I should have known better.
There I was, watching our current entertainment fetish, Breaking Bad, with my husband. We’re currently in the second season and everything’s a crisis, what with Walt’s cancer and Skyler’s pregnancy and an eight-year-old hit man. Walt and his sidekick-in-crime, Jesse, are stuck in the middle of the desert cooking meth when the battery goes out in their camper/drug kitchen.
I got tense, just watching them trying to start the camper. I mean, I’m not familiar with the desert or meth, but I do know the utter despair of turning that car key and hearing the engine cough and waiting for it to catch and, in the meantime, flooding it. I’ve been there many times.
But it occurred to me, sitting there, that it had been ages since a car had broken down on me. Was it because cars are made better today? Or because my husband and I no longer drive total junkers? Food for thought — or at least a snack — as Walt and Jesse finally lurched out of the desert to resume their drug careers.
So, if you believe in karma, which I don’t, but who knows, I guess I shouldn’t have been surprised the following morning when I jumped into my car, turned the key, and nothing happened.
“Probably a battery,” the car repair guy told me over the phone. “If it’s the battery, you can just get it jumped and drive it in here.
“But, you know,” he continued, “it might be the alternator. If it’s the alternator, then the car might start — but it could break down on the way here. You might want to get a wrecker to come out and haul in the car.”
God, I hate decisions like that. After 47 years of driving, I have no idea what an alternator is, but since it has more syllables than battery, it’s obviously more important. I got the battery jumped and drove to the car repair place, expecting the car to break down any second — a reward for my being cheap and optimistic.
That was a familiar dilemma, too, even if it hadn’t happened to me in years, either. When my husband and I were in grad school, we drove a series of battered VW bugs. Once, the accelerator line had broken and my husband tied a string to the engine; you had to yank it to get gas.
Another time, he’d convinced me the failing brakes would be fine, just fine, as long as we pumped up the parking brake with enough enthusiasm. I’d driven the car into the shop. On a downhill slope, the brakes failed and I had to crash the car into the curb.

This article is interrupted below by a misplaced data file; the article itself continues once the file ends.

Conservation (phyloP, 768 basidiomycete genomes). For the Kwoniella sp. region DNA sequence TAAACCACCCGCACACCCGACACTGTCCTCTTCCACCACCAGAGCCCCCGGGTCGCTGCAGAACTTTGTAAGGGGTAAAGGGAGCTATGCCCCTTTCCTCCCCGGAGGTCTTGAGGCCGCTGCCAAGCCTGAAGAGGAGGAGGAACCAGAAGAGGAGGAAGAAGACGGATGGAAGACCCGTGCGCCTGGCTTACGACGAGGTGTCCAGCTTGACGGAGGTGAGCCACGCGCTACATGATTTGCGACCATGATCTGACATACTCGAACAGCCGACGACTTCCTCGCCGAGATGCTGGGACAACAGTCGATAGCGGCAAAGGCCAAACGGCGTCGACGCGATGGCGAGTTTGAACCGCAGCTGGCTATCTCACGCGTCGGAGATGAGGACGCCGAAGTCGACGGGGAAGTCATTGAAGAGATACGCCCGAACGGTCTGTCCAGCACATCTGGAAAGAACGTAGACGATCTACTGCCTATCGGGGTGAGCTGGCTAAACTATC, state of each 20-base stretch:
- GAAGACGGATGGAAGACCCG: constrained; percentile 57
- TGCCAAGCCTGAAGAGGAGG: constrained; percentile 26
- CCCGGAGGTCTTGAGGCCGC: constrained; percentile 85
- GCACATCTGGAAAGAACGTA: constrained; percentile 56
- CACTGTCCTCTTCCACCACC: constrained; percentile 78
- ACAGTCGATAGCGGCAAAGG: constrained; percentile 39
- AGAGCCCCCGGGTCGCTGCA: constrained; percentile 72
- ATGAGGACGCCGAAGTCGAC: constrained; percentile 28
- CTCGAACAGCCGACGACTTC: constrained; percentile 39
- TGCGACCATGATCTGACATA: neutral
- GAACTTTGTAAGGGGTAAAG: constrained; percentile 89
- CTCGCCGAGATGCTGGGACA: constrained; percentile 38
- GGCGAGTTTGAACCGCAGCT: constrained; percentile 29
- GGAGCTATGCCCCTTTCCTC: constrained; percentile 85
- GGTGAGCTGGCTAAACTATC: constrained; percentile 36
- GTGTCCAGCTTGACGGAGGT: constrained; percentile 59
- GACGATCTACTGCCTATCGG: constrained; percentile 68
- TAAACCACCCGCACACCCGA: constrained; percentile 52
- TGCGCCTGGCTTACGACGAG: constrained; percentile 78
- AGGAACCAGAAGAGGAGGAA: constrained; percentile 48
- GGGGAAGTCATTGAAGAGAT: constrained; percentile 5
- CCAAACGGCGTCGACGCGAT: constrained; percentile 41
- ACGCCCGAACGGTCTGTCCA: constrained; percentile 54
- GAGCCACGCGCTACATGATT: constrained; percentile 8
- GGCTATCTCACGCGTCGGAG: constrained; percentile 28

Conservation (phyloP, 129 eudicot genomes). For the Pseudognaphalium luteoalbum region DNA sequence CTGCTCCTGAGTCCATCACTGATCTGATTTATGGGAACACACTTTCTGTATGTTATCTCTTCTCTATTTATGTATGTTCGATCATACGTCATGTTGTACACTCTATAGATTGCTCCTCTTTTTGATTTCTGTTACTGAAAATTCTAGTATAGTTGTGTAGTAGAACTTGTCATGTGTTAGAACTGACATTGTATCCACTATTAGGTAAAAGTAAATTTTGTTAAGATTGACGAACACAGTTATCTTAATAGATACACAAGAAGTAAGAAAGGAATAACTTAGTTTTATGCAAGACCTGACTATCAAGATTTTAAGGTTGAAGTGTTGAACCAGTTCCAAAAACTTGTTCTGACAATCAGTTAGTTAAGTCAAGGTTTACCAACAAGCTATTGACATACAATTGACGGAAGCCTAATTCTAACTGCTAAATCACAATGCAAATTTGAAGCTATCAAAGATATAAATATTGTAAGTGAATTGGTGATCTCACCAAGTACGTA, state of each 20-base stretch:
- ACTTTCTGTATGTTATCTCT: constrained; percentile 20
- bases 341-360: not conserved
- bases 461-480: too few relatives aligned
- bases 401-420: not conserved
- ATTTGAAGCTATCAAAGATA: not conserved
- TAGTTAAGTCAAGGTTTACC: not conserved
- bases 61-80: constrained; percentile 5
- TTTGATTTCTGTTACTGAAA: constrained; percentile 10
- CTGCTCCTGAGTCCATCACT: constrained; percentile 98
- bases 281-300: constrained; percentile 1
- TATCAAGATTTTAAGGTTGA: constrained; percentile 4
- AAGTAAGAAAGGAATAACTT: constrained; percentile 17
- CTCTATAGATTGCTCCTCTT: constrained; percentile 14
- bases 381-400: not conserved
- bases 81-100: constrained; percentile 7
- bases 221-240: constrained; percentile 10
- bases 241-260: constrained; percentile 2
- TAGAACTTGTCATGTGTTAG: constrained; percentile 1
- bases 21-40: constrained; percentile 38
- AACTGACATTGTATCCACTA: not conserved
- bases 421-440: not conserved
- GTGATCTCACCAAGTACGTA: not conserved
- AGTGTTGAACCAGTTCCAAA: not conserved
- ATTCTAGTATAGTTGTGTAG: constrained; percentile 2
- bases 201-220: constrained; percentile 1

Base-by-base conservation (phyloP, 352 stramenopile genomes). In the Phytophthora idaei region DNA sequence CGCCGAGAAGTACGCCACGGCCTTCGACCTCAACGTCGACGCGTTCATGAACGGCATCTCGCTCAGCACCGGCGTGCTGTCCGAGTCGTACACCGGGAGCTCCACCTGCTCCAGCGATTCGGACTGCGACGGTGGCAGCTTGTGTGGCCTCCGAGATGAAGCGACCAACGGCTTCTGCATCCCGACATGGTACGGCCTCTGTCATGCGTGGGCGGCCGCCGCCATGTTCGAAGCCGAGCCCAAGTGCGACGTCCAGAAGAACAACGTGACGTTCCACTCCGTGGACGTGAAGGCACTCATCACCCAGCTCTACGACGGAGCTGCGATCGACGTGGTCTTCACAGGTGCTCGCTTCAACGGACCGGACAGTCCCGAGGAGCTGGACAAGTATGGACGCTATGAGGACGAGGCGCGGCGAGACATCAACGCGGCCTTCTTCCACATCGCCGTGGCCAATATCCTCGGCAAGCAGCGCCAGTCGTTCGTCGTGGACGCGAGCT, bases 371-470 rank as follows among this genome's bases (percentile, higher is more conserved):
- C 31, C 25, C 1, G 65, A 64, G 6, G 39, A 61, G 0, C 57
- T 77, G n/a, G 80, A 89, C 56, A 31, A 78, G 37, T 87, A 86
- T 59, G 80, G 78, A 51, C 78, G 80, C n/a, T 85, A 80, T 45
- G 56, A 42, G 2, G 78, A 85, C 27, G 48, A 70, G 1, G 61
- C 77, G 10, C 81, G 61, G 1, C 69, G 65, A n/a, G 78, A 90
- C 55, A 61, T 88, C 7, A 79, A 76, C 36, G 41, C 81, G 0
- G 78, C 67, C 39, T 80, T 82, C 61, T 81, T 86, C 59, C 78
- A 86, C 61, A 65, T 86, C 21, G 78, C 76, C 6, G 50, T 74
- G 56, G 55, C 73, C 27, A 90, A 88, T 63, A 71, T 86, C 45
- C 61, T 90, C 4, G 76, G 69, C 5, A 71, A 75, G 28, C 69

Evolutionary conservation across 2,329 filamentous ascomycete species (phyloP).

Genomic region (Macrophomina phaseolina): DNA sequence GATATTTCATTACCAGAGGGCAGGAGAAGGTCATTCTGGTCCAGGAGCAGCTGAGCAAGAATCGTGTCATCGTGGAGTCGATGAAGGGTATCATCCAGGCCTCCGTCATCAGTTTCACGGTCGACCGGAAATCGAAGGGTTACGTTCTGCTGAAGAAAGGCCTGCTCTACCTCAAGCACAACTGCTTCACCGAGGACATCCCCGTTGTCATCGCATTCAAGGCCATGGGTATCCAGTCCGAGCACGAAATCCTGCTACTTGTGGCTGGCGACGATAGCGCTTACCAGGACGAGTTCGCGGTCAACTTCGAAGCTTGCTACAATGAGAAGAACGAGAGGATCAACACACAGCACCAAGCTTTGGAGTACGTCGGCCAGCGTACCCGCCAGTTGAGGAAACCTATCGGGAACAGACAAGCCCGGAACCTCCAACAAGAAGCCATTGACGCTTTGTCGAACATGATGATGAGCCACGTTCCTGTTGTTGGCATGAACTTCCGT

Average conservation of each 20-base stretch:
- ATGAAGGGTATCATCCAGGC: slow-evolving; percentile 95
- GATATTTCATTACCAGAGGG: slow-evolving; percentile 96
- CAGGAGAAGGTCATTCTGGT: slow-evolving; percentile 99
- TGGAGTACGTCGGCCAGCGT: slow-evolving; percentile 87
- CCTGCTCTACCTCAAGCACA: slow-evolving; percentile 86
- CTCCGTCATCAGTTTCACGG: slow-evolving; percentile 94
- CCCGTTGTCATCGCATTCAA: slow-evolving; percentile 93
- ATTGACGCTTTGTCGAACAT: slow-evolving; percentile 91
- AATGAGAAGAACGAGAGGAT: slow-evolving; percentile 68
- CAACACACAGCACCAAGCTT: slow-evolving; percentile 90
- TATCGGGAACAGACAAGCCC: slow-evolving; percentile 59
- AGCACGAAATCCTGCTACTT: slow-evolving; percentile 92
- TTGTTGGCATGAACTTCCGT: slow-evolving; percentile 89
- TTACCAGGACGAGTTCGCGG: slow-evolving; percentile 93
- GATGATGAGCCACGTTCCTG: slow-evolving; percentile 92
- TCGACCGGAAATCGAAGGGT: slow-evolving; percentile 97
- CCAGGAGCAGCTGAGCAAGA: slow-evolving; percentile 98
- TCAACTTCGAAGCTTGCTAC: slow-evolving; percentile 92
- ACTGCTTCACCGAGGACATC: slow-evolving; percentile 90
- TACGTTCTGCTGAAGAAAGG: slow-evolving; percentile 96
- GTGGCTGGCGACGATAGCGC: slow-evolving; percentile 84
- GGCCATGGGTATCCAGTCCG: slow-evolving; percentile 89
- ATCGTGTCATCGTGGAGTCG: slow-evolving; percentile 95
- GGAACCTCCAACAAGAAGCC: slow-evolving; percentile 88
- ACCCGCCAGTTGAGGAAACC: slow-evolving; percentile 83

We lived that kind of life then, when a faltering car was a full-blown economic meltdown and imminent disaster hovered at every corner and string and duct tape secured our safety until they didn’t.
But we were also young and energetic and heedless and life was supposed to be an adventure, right?
I thought about all of this as I lurched along and my car kept running till I navigated it into the repair shop. Probably a battery, the mechanic told me. “Your car’s six years old,” he said. “The battery’s probably given all it can. It’s time for it to rest.”
Huh. That’s a feeling I’m familiar with, too, these days.
I walked back to our condo. It was a gorgeous autumn day, with a fresh blue sky, after a long and brutal summer. I thought how fortunate we were to have returned to the same city we still loved, now bigger and bustling and vibrant. I feel a slight twinge recalling how it used to be and we used to be when we were all younger and less formed. It was a different world then.
But I also like the world we live in now and this time in our lives when — by and large — our bodies are still functioning well, but they’re of greater concern than any car we drive. Every age has its own precariousness.
“Sure enough, it was the battery,” the car mechanic said when he called.
Oh, yeah, the battery that had given everything it had and now had gone kaput. Luckily, batteries — unlike kaput bodies — can be replaced. I ordered a new one, just like that.
(Copyright 2011 by Ruth Pennebaker)
Read a post about birthdays and turkeys